I grew up in the era of children being seen and not heard. A time when parenting styles were authoritarian, children's citizenship was not well understood, and it was rare for children to be heard in any formal decision-making process.
These days there is slightly more understanding of the value of listening to children's views on matters affecting them and a growing understanding that children are citizens with rights.
But that's not to say that children are being listened to, that their rights are upheld and their interests well represented at every level of society; far from it. As most people know, New Zealand needs to do much more to ensure that children are healthy, educated, participating, and protected. Twenty-five per cent of our children live in poverty, which creates chronic illness and reduces educational success, so it's clear that children's rights and interests remain on the margins of political consideration.
The general election is coming up so it's vital that young people's voices are brought to debate about the priority issues facing the nation. At Unicef NZ, we will work to create opportunities for decision-makers and the public to hear what our young citizens have to say. Tomorrow, we open applications for our Youth Congress, an opportunity for young people to discover opportunities for participation and how to shape their world.
In debates about these complex social and economic problems, young people's voices are often poignant and powerful. They cut through ideology to expose the practical reality of life for Kiwi kids. During the heated debate about whether parents should have a legal defence for hitting a child, children talked about their experiences of being hit around the head with heavy implements. That was an important perspective, although difficult for adults to hear.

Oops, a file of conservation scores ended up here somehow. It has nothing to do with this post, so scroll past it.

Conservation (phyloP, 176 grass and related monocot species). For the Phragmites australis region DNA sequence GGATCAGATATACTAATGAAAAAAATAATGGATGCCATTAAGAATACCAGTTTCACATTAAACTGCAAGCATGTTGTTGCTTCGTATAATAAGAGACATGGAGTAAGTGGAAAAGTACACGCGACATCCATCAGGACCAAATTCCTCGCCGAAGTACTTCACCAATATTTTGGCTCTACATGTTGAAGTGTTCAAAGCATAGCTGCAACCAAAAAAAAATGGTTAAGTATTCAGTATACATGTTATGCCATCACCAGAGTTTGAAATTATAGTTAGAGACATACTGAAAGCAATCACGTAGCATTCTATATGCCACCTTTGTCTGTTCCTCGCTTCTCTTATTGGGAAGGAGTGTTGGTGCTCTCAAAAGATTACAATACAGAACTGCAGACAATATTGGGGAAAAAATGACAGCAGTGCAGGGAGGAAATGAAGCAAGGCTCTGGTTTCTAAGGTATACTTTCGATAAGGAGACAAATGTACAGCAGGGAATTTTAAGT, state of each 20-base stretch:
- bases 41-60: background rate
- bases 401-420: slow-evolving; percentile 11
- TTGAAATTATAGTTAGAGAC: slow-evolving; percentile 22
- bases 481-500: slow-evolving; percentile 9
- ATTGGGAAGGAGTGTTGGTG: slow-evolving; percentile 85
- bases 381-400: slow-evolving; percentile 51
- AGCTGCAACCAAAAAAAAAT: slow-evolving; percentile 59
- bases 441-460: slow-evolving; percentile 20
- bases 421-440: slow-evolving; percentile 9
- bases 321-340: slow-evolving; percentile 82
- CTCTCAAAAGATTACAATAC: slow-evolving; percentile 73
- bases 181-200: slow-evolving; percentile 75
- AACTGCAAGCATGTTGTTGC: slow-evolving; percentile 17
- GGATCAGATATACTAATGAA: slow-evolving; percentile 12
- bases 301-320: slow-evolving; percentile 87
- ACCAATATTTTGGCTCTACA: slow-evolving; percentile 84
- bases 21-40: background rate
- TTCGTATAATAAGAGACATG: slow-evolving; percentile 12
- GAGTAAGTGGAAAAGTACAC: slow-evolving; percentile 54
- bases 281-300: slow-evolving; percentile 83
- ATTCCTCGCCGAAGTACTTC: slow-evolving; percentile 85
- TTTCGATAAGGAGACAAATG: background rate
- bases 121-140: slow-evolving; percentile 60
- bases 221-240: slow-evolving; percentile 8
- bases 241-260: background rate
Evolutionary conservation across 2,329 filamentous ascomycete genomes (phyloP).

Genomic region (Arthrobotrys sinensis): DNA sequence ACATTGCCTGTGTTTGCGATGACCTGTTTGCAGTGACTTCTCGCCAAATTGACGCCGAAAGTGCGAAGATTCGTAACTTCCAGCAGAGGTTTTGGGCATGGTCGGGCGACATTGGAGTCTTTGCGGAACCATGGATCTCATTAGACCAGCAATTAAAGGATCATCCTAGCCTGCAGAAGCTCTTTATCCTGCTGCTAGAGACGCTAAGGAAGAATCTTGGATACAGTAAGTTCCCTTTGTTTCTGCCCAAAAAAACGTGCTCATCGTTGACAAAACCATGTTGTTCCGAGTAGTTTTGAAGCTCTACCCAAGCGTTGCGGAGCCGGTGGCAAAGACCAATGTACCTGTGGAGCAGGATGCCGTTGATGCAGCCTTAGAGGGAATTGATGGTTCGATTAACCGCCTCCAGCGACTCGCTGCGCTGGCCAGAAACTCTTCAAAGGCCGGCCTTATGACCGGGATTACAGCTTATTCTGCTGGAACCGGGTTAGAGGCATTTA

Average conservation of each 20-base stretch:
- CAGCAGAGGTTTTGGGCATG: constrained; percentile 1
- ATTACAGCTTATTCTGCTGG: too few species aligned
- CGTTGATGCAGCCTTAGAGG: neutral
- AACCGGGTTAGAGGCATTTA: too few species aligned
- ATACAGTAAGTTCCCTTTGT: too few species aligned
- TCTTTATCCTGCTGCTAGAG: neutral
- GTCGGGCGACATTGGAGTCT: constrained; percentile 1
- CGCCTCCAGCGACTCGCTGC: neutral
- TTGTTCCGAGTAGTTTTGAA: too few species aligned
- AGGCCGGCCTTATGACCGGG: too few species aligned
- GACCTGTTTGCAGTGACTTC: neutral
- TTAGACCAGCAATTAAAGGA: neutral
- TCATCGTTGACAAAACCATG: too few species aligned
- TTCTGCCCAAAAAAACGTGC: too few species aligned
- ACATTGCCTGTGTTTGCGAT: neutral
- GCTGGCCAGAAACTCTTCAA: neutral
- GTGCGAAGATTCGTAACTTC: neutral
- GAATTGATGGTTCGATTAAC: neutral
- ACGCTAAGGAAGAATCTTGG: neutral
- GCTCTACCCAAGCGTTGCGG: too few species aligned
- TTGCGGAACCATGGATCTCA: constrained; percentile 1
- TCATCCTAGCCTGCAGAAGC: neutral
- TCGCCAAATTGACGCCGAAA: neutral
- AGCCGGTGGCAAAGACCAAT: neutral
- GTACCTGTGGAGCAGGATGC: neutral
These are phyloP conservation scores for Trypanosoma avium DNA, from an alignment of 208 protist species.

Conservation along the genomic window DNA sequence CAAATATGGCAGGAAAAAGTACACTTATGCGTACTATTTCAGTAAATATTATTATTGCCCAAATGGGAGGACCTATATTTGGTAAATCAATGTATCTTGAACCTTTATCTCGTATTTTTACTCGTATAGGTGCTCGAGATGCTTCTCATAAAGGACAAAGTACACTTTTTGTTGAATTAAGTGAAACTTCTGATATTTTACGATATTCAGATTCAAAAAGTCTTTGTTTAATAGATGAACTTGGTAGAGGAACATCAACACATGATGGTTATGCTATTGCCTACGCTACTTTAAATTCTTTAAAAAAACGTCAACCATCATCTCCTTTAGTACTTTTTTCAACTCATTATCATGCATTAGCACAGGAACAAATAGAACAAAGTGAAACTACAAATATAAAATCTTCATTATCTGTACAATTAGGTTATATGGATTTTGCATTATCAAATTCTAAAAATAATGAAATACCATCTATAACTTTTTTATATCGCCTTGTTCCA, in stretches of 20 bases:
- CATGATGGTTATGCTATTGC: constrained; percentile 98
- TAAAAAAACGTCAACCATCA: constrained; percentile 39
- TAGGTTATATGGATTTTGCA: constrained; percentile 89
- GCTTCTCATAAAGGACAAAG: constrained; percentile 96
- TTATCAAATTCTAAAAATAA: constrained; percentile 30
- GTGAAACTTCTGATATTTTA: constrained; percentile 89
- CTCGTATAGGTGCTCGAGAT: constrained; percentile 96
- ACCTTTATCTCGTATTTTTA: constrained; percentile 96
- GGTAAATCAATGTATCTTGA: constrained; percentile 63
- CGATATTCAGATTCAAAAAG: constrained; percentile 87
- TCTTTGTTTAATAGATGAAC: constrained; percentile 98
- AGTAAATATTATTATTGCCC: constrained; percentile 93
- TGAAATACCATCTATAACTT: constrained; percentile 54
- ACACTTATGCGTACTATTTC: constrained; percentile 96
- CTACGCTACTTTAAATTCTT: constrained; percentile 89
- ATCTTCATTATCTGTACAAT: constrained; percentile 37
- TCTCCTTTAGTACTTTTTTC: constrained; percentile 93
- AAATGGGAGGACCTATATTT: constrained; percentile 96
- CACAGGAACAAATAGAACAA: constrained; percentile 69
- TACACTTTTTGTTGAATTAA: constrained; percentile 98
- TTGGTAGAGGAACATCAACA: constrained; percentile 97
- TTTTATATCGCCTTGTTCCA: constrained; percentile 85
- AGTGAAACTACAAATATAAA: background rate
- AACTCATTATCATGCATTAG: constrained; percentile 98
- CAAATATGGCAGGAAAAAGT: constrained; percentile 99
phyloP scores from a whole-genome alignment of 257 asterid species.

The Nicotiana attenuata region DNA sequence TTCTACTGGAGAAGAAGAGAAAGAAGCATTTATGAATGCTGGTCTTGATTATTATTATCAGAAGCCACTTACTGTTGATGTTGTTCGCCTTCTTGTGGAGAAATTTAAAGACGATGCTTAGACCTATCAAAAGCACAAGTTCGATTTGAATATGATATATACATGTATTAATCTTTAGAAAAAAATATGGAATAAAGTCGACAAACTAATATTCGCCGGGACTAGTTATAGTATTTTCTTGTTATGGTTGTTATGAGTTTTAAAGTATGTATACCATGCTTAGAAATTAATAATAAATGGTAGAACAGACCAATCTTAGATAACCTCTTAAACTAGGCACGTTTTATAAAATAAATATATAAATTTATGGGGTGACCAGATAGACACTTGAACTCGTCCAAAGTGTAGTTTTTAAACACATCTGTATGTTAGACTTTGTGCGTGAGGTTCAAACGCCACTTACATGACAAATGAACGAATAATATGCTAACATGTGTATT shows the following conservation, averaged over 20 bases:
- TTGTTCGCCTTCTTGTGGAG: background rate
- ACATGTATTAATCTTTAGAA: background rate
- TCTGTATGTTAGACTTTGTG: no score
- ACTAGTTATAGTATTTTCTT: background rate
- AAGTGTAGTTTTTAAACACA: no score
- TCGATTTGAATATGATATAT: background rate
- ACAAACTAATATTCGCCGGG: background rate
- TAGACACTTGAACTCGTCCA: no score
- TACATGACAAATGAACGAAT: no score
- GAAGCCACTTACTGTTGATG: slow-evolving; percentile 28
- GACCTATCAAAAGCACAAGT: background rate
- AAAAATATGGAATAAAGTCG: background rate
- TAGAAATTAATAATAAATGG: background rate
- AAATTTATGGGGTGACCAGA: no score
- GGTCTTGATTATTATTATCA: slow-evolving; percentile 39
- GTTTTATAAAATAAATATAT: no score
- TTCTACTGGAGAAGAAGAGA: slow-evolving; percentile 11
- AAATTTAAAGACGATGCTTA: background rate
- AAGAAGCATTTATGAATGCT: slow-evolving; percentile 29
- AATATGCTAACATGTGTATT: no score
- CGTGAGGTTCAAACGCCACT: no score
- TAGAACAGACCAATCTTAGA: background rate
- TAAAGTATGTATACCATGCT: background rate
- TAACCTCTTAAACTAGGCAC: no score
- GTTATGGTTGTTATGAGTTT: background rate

Another valuable example occurred during consultation on the Government's Vulnerable Children's Action Plan. Through 0800 What's Up, the children's helpline, 1900 children shared their ideas. Many talked about the need for their parents to be well supported by communities and by the government. They wanted their parents to stop being angry and to have time to play.
So, when 55 young people from around the country gather in Christchurch in July for the Unicef NZ Youth Congress we will again have the opportunity to hear what they have to say. Participants will learn how to get involved, as well as generating a communique to decision-makers calling for action on matters of concern.
With voter turnout having reached an all-time low in 2011 (74.2 per cent), and children's issues creating an economic drag on the nation, enabling young people to exercise their rights to participation is important. It has the potential to revitalise our democracy and ensure a strong political focus on the issues of concern to them. We must encourage young voters to enrol and make sure they get to the polling booth. Frankly, if the issues important to young people continue to be ignored, we can expect them to feel even more disenfranchised.
The Prime Minister's chief science adviser, Sir Peter Gluckman, has said it's almost impossible for the older generation to understand the context in which young people now live and it's an absolute mistake for an older generation to project their experiences on to this generation. The upcoming congress enables young people to tell us how it is and access their rights to a voice.
Even if you don't like what they have to say, I hope voters and politicians will be wise enough to listen.
Our future depends on it.
Young people can apply for the Youth Congress at https://www.unicef.org.nz/YouthCongress
• The Herald on Sunday will publish a range of different views "out of leftfield" over the next couple of months.